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Association of histologic tumor characteristics and size of surgical margins with clinical outcome after surgical removal of cutaneous mast cell tumors in dogs

Patricia C. Schultheiss DVM, PhD, DACVP1, David W. Gardiner DVM, DACVP2, Sangeeta Rao BVSc, PhD3, Francisco Olea-Popelka DVM, PhD4, and Joanne L. Tuohy DVM5
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  • 1 Department of Microbiology, Immunology, and Pathology, College of Veterinary Medicine and Biomedical Sciences, Colorado State University, Fort Collins, CO 80523.
  • | 2 Department of Microbiology, Immunology, and Pathology, College of Veterinary Medicine and Biomedical Sciences, Colorado State University, Fort Collins, CO 80523.
  • | 3 Department of Clinical Sciences, College of Veterinary Medicine and Biomedical Sciences, Colorado State University, Fort Collins, CO 80523.
  • | 4 Department of Clinical Sciences, College of Veterinary Medicine and Biomedical Sciences, Colorado State University, Fort Collins, CO 80523.
  • | 5 Professional Veterinary Medicine Program, College of Veterinary Medicine and Biomedical Sciences, Colorado State University, Fort Collins, CO 80523.

Abstract

Objective—To evaluate the relationship between width and depth of surgical margins, amount of edema within and around the tumor, and degree of demarcation between the tumor and surrounding tissues with the clinical outcome following surgical removal of cutaneous mast cell tumors (cMCTs) in dogs.

Design—Retrospective cohort study.

Animals—100 dogs with 115 resectable cMCTs.

Procedures—Information about the dogs' clinical outcomes following cMCT removal was obtained from primary care veterinarians. Histologic sections of excised tumors were assessed retrospectively for tumor grade and measurement of the narrowest lateral and deep margins of nonneoplastic tissue excised with the tumors; edema within the tumor and surrounding tissues was assessed as minimal, moderate, or severe. Tumors were classified as poorly, moderately, or well demarcated on the basis of the degree of mast cell infiltration into the adjoining connective tissue.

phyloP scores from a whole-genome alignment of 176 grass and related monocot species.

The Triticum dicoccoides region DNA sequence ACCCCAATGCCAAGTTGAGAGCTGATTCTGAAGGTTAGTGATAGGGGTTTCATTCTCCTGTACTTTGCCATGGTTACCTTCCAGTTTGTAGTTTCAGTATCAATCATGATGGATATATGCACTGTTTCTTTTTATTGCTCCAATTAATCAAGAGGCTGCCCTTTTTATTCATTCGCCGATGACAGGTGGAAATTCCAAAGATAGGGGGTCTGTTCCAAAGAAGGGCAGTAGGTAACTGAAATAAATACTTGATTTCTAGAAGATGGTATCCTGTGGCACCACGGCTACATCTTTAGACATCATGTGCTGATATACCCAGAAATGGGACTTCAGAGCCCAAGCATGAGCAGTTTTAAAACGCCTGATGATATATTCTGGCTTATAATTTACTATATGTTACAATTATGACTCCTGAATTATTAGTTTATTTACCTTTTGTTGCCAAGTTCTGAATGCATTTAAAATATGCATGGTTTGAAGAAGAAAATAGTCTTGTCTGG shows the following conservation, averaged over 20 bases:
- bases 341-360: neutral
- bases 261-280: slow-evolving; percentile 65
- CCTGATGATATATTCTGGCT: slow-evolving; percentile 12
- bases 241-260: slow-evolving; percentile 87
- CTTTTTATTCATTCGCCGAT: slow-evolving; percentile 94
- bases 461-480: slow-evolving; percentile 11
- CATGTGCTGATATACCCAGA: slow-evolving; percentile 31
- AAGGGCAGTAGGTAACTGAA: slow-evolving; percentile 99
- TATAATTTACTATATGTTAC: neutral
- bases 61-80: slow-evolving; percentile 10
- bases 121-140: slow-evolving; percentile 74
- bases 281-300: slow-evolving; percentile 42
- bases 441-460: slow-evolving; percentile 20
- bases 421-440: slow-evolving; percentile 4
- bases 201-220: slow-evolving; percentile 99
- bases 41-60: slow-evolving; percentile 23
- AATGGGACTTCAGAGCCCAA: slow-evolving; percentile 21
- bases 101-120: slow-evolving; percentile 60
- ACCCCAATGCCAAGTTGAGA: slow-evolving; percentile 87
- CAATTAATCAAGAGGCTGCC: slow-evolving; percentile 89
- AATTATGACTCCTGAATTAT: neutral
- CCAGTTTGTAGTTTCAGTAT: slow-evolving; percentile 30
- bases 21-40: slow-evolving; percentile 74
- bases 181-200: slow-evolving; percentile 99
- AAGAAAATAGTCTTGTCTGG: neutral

Results—Following tumor excision (with no additional postsurgery treatment), 96 dogs had no local recurrence or metastatic disease for 27 to 31 months; 4 metastatic disease–related deaths (dogs with grade II or III tumors) occurred within 3 to 9 months. Histologically, mean lateral and deep surgical margins around the tumors were 8.9 and 5.3 mm, respectively. No recurrence of tumor or metastatic disease developed following excision with lateral margins ≥ 10 mm and deep margins ≥ 4 mm. Edema and degree of demarcation were not correlated with outcome.

Conclusions and Clinical Relevance—Results suggested that most grade I and II cMCTs in dogs can be successfully treated by complete surgical removal with margins smaller than those currently recommended.

Abstract

Objective—To evaluate the relationship between width and depth of surgical margins, amount of edema within and around the tumor, and degree of demarcation between the tumor and surrounding tissues with the clinical outcome following surgical removal of cutaneous mast cell tumors (cMCTs) in dogs.

Design—Retrospective cohort study.

Animals—100 dogs with 115 resectable cMCTs.

Procedures—Information about the dogs' clinical outcomes following cMCT removal was obtained from primary care veterinarians. Histologic sections of excised tumors were assessed retrospectively for tumor grade and measurement of the narrowest lateral and deep margins of nonneoplastic tissue excised with the tumors; edema within the tumor and surrounding tissues was assessed as minimal, moderate, or severe. Tumors were classified as poorly, moderately, or well demarcated on the basis of the degree of mast cell infiltration into the adjoining connective tissue.

Results—Following tumor excision (with no additional postsurgery treatment), 96 dogs had no local recurrence or metastatic disease for 27 to 31 months; 4 metastatic disease–related deaths (dogs with grade II or III tumors) occurred within 3 to 9 months. Histologically, mean lateral and deep surgical margins around the tumors were 8.9 and 5.3 mm, respectively. No recurrence of tumor or metastatic disease developed following excision with lateral margins ≥ 10 mm and deep margins ≥ 4 mm. Edema and degree of demarcation were not correlated with outcome.

Conclusions and Clinical Relevance—Results suggested that most grade I and II cMCTs in dogs can be successfully treated by complete surgical removal with margins smaller than those currently recommended.

Contributor Notes

Dr. Gardiner's present address is IDEXX Laboratories, 2825 KOVR Dr, West Sacramento, CA 95605.

Dr. Tuohy's present address is Department of Clinical Sciences, College of Veterinary Medicine, North Carolina State University, Raleigh, NC 27606.

Dr. Tuohy was a third-year veterinary student at the time of the study.

Address correspondence to Dr. Schultheiss (patricia.schultheiss@colostate.edu).